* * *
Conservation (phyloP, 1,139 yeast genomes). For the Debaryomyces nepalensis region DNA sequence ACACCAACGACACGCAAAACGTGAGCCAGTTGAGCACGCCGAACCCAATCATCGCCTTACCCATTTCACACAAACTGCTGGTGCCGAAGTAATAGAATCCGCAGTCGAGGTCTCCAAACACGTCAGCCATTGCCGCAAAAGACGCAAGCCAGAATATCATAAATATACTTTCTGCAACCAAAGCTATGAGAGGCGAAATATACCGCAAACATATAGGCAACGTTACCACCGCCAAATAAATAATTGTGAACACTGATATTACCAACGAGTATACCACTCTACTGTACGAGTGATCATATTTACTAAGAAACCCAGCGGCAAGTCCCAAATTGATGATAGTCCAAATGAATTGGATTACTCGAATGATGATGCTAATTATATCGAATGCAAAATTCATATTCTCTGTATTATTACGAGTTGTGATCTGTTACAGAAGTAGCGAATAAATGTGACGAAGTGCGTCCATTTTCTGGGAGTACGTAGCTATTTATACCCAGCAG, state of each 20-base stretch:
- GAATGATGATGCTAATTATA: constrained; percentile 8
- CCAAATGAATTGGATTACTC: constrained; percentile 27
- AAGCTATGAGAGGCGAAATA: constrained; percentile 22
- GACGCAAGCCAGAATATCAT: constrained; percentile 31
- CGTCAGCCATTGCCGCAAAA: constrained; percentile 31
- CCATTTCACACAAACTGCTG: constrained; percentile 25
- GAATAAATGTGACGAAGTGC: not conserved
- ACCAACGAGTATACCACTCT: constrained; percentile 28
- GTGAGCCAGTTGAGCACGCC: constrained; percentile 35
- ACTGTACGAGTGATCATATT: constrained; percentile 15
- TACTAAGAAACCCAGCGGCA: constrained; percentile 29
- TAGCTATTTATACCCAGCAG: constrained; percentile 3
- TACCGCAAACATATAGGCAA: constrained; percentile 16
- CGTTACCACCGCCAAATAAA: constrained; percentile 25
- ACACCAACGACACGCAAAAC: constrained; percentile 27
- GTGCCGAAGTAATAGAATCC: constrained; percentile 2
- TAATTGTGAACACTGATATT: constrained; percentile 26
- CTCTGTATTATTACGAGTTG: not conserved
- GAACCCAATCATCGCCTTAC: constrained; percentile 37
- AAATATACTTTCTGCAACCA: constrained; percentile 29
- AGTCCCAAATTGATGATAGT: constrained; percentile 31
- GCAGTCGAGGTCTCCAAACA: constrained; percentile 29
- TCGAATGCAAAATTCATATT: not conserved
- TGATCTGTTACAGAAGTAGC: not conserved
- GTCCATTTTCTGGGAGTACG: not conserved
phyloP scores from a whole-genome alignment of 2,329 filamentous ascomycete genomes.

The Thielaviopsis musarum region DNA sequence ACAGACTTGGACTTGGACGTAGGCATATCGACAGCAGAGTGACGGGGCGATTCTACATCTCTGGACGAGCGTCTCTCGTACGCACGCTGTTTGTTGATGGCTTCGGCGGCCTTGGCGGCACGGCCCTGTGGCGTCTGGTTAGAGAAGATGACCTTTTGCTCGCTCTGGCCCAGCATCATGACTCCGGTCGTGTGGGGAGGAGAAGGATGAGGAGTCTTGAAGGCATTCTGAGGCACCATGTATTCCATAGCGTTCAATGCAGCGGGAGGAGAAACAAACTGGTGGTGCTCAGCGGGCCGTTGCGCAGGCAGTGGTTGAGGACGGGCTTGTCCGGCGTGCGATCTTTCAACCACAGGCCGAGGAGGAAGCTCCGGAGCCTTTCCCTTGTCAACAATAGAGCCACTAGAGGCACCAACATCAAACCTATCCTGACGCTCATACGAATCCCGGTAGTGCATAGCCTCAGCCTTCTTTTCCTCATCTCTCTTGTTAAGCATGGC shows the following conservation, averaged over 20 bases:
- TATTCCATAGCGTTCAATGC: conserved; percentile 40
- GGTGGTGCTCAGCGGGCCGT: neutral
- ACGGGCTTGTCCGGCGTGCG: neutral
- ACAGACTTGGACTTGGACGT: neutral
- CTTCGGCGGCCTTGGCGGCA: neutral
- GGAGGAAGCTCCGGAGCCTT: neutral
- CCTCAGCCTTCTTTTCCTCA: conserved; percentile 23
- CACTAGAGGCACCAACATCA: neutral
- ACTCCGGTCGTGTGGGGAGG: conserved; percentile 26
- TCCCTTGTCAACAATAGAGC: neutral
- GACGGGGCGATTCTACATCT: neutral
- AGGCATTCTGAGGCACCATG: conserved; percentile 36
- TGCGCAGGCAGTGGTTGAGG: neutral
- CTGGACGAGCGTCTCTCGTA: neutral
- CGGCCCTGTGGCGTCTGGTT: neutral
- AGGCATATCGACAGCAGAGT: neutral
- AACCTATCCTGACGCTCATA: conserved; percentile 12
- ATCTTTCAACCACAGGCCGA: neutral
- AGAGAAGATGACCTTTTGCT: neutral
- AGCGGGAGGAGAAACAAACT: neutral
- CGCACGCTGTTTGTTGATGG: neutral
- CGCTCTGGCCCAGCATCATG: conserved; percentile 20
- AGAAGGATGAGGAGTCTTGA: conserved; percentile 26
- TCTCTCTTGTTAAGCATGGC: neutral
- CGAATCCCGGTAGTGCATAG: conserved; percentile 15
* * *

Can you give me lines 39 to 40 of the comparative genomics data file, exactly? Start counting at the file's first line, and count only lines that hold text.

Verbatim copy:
- GACGGGGCGATTCTACATCT: neutral
- AGGCATTCTGAGGCACCATG: conserved; percentile 36